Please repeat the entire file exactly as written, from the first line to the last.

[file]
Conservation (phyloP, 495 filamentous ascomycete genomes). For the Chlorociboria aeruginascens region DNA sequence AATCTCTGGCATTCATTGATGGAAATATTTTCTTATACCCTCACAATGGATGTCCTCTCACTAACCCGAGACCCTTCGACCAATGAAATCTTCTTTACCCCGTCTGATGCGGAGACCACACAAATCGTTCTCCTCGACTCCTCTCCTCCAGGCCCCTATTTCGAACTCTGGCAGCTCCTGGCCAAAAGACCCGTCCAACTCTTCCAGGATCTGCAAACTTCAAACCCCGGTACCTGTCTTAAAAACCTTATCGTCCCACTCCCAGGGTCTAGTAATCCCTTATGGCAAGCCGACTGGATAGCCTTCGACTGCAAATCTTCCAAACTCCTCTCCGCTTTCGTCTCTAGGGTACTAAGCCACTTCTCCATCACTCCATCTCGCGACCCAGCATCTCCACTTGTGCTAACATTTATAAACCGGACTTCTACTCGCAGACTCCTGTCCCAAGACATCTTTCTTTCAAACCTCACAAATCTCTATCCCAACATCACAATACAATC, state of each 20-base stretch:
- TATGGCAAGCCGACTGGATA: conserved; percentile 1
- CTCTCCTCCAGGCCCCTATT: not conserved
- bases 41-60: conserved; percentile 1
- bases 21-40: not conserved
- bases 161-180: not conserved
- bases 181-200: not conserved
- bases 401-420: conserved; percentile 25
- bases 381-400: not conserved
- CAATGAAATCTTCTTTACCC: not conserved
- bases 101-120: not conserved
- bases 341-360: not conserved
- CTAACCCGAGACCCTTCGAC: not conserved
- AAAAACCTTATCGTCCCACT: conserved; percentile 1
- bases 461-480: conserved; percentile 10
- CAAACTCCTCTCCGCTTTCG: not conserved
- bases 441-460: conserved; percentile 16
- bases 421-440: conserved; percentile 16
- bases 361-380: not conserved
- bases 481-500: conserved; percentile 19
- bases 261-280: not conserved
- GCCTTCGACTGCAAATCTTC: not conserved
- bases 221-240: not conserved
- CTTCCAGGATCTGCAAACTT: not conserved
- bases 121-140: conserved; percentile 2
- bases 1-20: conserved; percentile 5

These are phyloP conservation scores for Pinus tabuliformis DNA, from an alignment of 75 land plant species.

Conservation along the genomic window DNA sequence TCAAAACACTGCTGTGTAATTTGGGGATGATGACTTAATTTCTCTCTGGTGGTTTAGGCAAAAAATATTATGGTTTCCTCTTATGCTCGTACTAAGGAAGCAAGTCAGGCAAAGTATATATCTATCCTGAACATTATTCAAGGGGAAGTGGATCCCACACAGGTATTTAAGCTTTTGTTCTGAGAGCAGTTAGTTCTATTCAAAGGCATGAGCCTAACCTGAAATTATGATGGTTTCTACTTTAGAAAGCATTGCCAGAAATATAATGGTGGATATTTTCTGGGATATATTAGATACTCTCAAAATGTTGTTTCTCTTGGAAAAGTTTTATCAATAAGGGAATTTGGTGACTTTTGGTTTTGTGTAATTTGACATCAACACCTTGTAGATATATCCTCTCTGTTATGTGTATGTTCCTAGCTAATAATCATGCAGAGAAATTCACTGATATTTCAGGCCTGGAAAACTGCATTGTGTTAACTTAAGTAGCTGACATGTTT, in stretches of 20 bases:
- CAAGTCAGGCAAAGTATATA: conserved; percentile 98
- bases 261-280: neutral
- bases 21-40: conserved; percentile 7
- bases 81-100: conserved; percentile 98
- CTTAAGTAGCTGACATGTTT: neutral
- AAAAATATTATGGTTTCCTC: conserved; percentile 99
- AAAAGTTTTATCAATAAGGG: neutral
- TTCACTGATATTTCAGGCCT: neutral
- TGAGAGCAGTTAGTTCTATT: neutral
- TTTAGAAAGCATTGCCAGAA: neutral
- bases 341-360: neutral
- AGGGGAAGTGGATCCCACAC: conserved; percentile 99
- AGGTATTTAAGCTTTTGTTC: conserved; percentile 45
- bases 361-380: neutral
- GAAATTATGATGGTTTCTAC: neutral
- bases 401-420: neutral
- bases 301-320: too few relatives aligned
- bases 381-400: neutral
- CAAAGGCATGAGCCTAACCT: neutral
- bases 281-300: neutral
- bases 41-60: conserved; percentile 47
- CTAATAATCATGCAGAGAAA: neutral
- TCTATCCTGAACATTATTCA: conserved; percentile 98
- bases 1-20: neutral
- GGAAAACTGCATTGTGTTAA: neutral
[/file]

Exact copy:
Conservation (phyloP, 495 filamentous ascomycete genomes). For the Chlorociboria aeruginascens region DNA sequence AATCTCTGGCATTCATTGATGGAAATATTTTCTTATACCCTCACAATGGATGTCCTCTCACTAACCCGAGACCCTTCGACCAATGAAATCTTCTTTACCCCGTCTGATGCGGAGACCACACAAATCGTTCTCCTCGACTCCTCTCCTCCAGGCCCCTATTTCGAACTCTGGCAGCTCCTGGCCAAAAGACCCGTCCAACTCTTCCAGGATCTGCAAACTTCAAACCCCGGTACCTGTCTTAAAAACCTTATCGTCCCACTCCCAGGGTCTAGTAATCCCTTATGGCAAGCCGACTGGATAGCCTTCGACTGCAAATCTTCCAAACTCCTCTCCGCTTTCGTCTCTAGGGTACTAAGCCACTTCTCCATCACTCCATCTCGCGACCCAGCATCTCCACTTGTGCTAACATTTATAAACCGGACTTCTACTCGCAGACTCCTGTCCCAAGACATCTTTCTTTCAAACCTCACAAATCTCTATCCCAACATCACAATACAATC, state of each 20-base stretch:
- TATGGCAAGCCGACTGGATA: conserved; percentile 1
- CTCTCCTCCAGGCCCCTATT: not conserved
- bases 41-60: conserved; percentile 1
- bases 21-40: not conserved
- bases 161-180: not conserved
- bases 181-200: not conserved
- bases 401-420: conserved; percentile 25
- bases 381-400: not conserved
- CAATGAAATCTTCTTTACCC: not conserved
- bases 101-120: not conserved
- bases 341-360: not conserved
- CTAACCCGAGACCCTTCGAC: not conserved
- AAAAACCTTATCGTCCCACT: conserved; percentile 1
- bases 461-480: conserved; percentile 10
- CAAACTCCTCTCCGCTTTCG: not conserved
- bases 441-460: conserved; percentile 16
- bases 421-440: conserved; percentile 16
- bases 361-380: not conserved
- bases 481-500: conserved; percentile 19
- bases 261-280: not conserved
- GCCTTCGACTGCAAATCTTC: not conserved
- bases 221-240: not conserved
- CTTCCAGGATCTGCAAACTT: not conserved
- bases 121-140: conserved; percentile 2
- bases 1-20: conserved; percentile 5

These are phyloP conservation scores for Pinus tabuliformis DNA, from an alignment of 75 land plant species.

Conservation along the genomic window DNA sequence TCAAAACACTGCTGTGTAATTTGGGGATGATGACTTAATTTCTCTCTGGTGGTTTAGGCAAAAAATATTATGGTTTCCTCTTATGCTCGTACTAAGGAAGCAAGTCAGGCAAAGTATATATCTATCCTGAACATTATTCAAGGGGAAGTGGATCCCACACAGGTATTTAAGCTTTTGTTCTGAGAGCAGTTAGTTCTATTCAAAGGCATGAGCCTAACCTGAAATTATGATGGTTTCTACTTTAGAAAGCATTGCCAGAAATATAATGGTGGATATTTTCTGGGATATATTAGATACTCTCAAAATGTTGTTTCTCTTGGAAAAGTTTTATCAATAAGGGAATTTGGTGACTTTTGGTTTTGTGTAATTTGACATCAACACCTTGTAGATATATCCTCTCTGTTATGTGTATGTTCCTAGCTAATAATCATGCAGAGAAATTCACTGATATTTCAGGCCTGGAAAACTGCATTGTGTTAACTTAAGTAGCTGACATGTTT, in stretches of 20 bases:
- CAAGTCAGGCAAAGTATATA: conserved; percentile 98
- bases 261-280: neutral
- bases 21-40: conserved; percentile 7
- bases 81-100: conserved; percentile 98
- CTTAAGTAGCTGACATGTTT: neutral
- AAAAATATTATGGTTTCCTC: conserved; percentile 99
- AAAAGTTTTATCAATAAGGG: neutral
- TTCACTGATATTTCAGGCCT: neutral
- TGAGAGCAGTTAGTTCTATT: neutral
- TTTAGAAAGCATTGCCAGAA: neutral
- bases 341-360: neutral
- AGGGGAAGTGGATCCCACAC: conserved; percentile 99
- AGGTATTTAAGCTTTTGTTC: conserved; percentile 45
- bases 361-380: neutral
- GAAATTATGATGGTTTCTAC: neutral
- bases 401-420: neutral
- bases 301-320: too few relatives aligned
- bases 381-400: neutral
- CAAAGGCATGAGCCTAACCT: neutral
- bases 281-300: neutral
- bases 41-60: conserved; percentile 47
- CTAATAATCATGCAGAGAAA: neutral
- TCTATCCTGAACATTATTCA: conserved; percentile 98
- bases 1-20: neutral
- GGAAAACTGCATTGTGTTAA: neutral